Why do we value the evidence in rape kits more than we value the testimony of a rape survivor?
by Hanne Blank
The Act focuses on so-called “rape kits,” an unfortunate moniker for something that is intended to help collect and preserve physical evidence of rape for use in prosecuting rapists. (No rapist needs a kit. I advise you not to do an image search on “rape kit” unless you want to find out what kinds of “rape kits” some misogynist violent scary would-be rapists appear to find hilariously funny.)
There have been multiple issues with these evidence collection kits in the past, including jurisdictions refusing to have the medical examinations/evidence collections performed if a victim is not yet sure whether they wish to file a police report, jurisdictions charging victims fees in order to have those examinations/evidence collections performed, and hundreds of thousands of rape kits going untested and/or being discarded, possibly without ever notifying the victim.
The Act states that survivors of rape cannot be charged a fee for an evidence-gathering examination, or prevented from obtaining one. Once an evidence kit has been completed, the kits must be held in storage for the length of the term of limitations on the crime in question, at the expense of the state. Survivors of rape will have the option to request notification before the evidence kit is destroyed, the right to request that they be further preserved, and the right to be notified of any results of testing on the evidence collected.
It is a step in the right direction. And it is a step that has, like “rape kits” themselves, myriad problems.
Most rapes go unreported, for a variety of reasons including fears of being maltreated by police, reprisals from loved ones, being blamed for their own assaults, or simply not being taken seriously or believed. Living as we all do in a culture in which rape is both normalized and routinely silenced, survivors of rape may blame themselves, or otherwise find ways to rationalize the attack as being somehow their fault, and do not attempt to report. Additionally, many victims of rape experience an understandable reluctance to be intimately physically examined by a total stranger immediately after being raped. Or they may erroneously believe that if they have waited until the next day, for instance, or changed their clothes or taken a shower — two utterly normal things that also help to give a victim some psychological distance from an assault — that no physical evidence can be gathered and they may as well not bother.
But there is a larger and deeper issue with “rape kits.” Making the collection of physical bodily evidence central to prosecuting rape, a thing that the Act promotes, raises some questions about whose evidence we are willing to trust in cases of rape and sexual assault. It is not uncommon for survivors’ verbal testimony not to be taken terribly seriously, or to be viewed as merely part of a “he said / she said” that affords a problematic equality of moral authority to both rapists and their victims.
This is not to diminish the potential importance of physical evidence. Physical evidence can provide insight into the extent of physical injury, and it can enable positive identification with biological markers like DNA in ways that verbal testimony simply cannot. But prioritizing the use of physical evidence or considering it “superior” to or “more objective” than verbal evidence presents some logical and some ethical problems.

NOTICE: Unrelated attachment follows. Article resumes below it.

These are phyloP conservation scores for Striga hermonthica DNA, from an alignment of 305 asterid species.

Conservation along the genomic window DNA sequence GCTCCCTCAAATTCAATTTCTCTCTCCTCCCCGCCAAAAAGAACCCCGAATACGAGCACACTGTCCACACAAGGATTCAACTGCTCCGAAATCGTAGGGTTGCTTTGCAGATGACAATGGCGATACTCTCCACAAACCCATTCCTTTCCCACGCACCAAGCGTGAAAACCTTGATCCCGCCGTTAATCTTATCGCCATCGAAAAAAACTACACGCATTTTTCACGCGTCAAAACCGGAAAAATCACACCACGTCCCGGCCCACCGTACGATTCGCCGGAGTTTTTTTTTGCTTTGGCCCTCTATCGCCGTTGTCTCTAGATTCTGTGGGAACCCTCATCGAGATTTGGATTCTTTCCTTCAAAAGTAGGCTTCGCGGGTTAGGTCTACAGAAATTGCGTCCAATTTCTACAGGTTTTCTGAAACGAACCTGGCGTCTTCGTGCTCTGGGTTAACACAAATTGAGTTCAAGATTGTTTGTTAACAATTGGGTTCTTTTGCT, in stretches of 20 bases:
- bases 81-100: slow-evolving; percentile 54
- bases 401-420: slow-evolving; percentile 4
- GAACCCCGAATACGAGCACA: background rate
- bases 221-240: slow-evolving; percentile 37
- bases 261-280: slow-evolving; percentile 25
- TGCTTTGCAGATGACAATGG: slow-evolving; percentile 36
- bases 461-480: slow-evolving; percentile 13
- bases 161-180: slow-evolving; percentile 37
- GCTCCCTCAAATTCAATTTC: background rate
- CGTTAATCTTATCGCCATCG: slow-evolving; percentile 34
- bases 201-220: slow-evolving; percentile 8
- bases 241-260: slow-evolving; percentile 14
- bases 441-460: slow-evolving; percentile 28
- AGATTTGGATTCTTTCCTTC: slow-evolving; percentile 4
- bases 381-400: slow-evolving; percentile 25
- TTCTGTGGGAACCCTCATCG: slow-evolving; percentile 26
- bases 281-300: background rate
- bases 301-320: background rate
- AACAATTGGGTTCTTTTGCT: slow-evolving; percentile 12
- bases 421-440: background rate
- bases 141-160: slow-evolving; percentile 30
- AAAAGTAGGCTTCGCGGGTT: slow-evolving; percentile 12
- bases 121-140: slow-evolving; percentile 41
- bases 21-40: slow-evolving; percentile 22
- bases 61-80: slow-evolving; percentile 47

While we should — and I definitely do — applaud and thank President Obama, bill sponsor Sen. Jeanne Shaheen (D-NH), and Amanda Nguyen of Rise, whose experiences and activism as a survivor of rape led her to propose it, we might also want to ask whether “rape kits” mean that bodies are allowed to give testimony in a way that people are not.
What does it mean if we believe in the physical evidence collected from a sexual assault victim’s body but we do not believe the victim? It matters that we are prepared to believe in the reality and consequence of the injuries and substances that a rapist (usually but not always male) leaves on and in the body of a rape victim (usually but not always female) in a way that we are not prepared to believe in the reality and consequence of what a rape victim actually tells us.
What does it tell us that we have a legal and cultural preference for forensic evidence collected by a doctor or nurse when that evidence is essentially mute and momentary? Forensic evidence cannot tell us about pain, fear, panic, or humiliation. Nor do “rape kits” help us understand or even know about common sequelae of sexual assault like PTSD, sexually transmitted infection, or impregnation.
What does it tell us that we prefer evidence of a particular kind of rape? Kits are created to collect evidence of physical injury, samples of hair, blood, semen, and other bodily substances. Not all rapes leave this kind of evidence behind. The fact that we have a preference, now enshrined in law, for a form of sexual assault evidence that looks for these things as proof that rape occurred at all does two things. First, it establishes by implication that only rapes that provide this kind of evidence are really rapes. Second, the nature of the evidence that is preferred and prioritized serves to establish rape as an offense that exists only in the transient moment of its commission, when bruises (if any) are still fresh and the bodily fluids (if any) still detectable. Is this reasonable? Is it ethical? Is it even logical?
Let us hope that the Sexual Assault Survivors’ Rights Act will be expanded in future. Sexual assault survivors certainly should have the right to have physical evidence collected and handled with all due care and urgency, stored appropriately, and utilized correctly and well on behalf of the survivors. They — and really I should say “we” here — also deserve much, much more.
This post originally appeared on Hanne Blank’s website.